Shrewd managers can change direction as needed. When they hit a road block, they define a detour. In fact they may even have several “just in case” scenarios in their back pocket. They don’t just draw one line from start to finish. They know that derailments happen and they are ready for them. In fact they may even force the train off the tracks if they see that the landscape has changed and they need to follow an opportunity.
The Tech Manager should not be rude or crude, but should focus on being shrewd. Here are some examples of how shrewdness can be applied to situations.
The Verbal Side
Many times, staff members grab at solutions prior to fully thinking out the action plan. When presented with an “under developed” solution, as a manager you need to refine the approach or decisions so the best outcome is achieved. You do not respond with “That stinks” or even “This is not very good.” You may want to come back to those with something like: “This is good, but it needs to expand into…” or maybe just a question: “Have you thought about this or that?” A shrewd manager gently adjusts thoughts, plans, and decisions.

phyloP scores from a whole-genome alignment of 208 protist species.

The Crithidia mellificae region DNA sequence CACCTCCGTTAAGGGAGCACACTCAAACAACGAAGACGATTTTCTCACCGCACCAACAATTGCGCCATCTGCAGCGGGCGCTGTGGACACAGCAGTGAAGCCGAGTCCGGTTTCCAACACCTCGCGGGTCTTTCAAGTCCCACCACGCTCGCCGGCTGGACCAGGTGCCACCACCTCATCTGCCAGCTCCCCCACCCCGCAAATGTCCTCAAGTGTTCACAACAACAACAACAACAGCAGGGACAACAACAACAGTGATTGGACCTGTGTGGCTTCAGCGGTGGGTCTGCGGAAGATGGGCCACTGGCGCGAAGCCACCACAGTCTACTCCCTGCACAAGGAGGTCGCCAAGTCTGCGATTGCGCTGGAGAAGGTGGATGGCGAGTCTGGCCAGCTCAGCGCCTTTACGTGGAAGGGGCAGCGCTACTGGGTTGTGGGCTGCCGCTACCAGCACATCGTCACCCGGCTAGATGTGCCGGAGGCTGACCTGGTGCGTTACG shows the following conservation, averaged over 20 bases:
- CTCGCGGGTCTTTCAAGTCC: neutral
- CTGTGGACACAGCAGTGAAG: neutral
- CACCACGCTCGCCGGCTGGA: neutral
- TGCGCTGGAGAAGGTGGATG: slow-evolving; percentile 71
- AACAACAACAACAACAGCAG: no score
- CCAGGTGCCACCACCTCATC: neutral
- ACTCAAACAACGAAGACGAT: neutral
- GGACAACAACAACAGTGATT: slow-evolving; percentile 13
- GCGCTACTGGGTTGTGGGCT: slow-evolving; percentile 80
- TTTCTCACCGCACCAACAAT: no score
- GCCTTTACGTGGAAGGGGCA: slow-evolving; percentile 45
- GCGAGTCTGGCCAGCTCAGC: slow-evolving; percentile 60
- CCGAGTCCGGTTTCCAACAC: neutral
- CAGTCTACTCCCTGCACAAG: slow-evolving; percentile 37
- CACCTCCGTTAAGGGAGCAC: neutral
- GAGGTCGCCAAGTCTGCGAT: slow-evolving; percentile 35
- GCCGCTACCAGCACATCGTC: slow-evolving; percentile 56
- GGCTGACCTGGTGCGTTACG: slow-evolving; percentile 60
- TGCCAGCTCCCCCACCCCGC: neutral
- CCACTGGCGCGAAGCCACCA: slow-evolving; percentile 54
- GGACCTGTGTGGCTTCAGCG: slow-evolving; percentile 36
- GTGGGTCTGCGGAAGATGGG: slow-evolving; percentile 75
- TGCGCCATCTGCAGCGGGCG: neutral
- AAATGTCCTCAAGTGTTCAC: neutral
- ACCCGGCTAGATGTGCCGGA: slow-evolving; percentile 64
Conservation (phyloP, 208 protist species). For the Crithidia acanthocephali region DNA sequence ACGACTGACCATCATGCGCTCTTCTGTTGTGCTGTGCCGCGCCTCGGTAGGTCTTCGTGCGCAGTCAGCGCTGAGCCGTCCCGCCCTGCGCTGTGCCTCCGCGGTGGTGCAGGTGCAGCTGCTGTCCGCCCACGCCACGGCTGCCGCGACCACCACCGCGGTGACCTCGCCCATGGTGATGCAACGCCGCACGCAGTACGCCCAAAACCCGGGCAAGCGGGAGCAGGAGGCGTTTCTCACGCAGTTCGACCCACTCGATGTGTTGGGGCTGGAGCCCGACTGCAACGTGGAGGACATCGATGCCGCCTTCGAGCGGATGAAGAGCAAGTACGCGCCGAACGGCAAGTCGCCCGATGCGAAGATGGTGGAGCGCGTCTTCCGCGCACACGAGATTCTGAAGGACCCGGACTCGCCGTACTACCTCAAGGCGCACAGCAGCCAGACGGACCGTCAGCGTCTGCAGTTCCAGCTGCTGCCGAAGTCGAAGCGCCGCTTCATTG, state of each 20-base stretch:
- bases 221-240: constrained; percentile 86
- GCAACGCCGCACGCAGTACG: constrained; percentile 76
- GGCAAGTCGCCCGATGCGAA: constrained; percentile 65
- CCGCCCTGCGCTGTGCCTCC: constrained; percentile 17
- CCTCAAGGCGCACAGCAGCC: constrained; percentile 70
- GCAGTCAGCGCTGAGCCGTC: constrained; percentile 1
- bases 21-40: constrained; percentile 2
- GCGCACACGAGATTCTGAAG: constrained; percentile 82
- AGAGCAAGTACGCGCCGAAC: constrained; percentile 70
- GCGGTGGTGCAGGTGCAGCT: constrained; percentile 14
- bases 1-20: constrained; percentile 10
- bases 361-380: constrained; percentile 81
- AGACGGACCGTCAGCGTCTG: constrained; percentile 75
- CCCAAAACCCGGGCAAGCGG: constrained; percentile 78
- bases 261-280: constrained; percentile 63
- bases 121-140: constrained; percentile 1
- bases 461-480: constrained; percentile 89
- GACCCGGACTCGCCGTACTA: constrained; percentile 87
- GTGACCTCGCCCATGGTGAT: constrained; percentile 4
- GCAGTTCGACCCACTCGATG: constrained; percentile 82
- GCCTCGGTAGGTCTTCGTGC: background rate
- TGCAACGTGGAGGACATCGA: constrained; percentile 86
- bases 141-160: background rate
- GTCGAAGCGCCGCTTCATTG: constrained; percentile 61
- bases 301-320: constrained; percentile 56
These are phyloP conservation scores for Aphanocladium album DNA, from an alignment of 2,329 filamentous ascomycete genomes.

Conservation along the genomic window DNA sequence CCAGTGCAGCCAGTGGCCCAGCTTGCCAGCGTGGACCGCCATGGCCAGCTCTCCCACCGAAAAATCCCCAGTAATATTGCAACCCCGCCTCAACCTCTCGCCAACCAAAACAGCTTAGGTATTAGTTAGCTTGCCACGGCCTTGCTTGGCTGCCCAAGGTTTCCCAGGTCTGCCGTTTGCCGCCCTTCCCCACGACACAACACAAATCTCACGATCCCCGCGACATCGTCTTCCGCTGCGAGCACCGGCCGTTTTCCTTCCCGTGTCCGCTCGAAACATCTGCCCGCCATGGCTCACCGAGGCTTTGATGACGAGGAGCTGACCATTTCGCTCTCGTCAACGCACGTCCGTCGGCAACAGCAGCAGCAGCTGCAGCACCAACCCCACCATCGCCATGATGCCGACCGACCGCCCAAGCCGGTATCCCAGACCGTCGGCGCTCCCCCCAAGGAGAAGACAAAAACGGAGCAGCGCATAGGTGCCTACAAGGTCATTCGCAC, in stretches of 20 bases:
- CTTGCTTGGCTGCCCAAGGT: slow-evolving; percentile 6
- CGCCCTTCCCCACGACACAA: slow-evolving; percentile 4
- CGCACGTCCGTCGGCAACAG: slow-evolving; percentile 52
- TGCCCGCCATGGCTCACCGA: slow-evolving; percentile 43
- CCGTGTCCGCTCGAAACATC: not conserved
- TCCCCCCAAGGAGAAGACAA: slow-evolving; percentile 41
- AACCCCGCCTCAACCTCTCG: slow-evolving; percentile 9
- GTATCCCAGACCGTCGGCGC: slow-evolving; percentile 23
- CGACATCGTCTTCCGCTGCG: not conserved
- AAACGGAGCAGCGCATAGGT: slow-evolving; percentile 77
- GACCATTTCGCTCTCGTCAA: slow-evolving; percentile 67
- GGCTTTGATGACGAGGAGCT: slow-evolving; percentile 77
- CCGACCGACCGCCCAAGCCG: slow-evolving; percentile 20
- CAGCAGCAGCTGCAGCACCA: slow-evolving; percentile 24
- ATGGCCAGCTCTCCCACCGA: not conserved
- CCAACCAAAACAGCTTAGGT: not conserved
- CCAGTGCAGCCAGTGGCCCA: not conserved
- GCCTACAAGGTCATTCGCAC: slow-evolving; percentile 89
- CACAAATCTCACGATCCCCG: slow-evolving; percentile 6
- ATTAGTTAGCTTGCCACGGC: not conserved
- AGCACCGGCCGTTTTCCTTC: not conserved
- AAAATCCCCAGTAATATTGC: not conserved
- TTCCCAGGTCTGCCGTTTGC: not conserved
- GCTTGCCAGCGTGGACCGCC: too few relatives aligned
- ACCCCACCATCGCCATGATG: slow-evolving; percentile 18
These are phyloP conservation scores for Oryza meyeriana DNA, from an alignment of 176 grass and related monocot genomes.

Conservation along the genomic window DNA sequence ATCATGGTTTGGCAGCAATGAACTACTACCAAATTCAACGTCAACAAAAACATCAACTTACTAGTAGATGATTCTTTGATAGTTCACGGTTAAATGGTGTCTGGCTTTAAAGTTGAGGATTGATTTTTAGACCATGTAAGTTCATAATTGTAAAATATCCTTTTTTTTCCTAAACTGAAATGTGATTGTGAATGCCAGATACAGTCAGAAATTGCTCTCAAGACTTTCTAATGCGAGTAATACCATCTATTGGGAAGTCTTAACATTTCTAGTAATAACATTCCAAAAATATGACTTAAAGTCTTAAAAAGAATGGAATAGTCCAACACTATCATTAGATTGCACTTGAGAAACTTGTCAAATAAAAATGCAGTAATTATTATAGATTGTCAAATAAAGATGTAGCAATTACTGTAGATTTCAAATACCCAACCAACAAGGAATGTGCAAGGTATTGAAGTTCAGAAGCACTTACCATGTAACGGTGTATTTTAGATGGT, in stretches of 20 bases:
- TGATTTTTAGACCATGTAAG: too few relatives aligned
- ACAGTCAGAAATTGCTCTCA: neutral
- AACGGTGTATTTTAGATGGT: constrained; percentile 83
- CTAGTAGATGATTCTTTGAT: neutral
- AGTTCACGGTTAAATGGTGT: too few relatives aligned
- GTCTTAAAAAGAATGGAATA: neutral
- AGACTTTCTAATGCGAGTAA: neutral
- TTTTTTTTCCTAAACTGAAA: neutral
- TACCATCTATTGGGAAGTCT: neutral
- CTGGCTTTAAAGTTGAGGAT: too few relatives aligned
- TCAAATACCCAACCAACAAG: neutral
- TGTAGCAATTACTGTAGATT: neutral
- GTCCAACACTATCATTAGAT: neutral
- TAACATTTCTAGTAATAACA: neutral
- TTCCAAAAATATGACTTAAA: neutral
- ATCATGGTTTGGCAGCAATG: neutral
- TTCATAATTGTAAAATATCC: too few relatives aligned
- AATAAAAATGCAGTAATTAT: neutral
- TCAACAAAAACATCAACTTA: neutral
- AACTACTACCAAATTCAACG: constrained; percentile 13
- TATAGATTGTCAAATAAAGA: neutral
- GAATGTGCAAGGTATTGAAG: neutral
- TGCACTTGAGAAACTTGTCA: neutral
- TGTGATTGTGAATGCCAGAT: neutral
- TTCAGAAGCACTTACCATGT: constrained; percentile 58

The Action Side
“When you come to the fork in the road, take it.” What wisdom is wrapped up in this Yogi Berra quote—and it is funny. A shrewd Tech Manager can use a change in plans as a turn for the best (not worst). They are nimble and can work through a change quicker than most. Like the GPS app I use, Tech Managers recalculate and plan a new route. They are not afraid of trying something different or new. If it fails, take another route. No one is going to always be right the first time—just be resilient and keep moving when things go wrong.
The Planning Side
When laying out plans for any new venture, the shrewd person looks for options and even builds flexibility in the marching orders. This person knows that things change and plans for it. Shrewd people look down the road to see what might be coming. They don’t dwell on negative “what if this happens” scenarios that are out of their control, but rather look for “what might we do” avenues and plan for a move if they open up. They shake off the problem and grab the solution.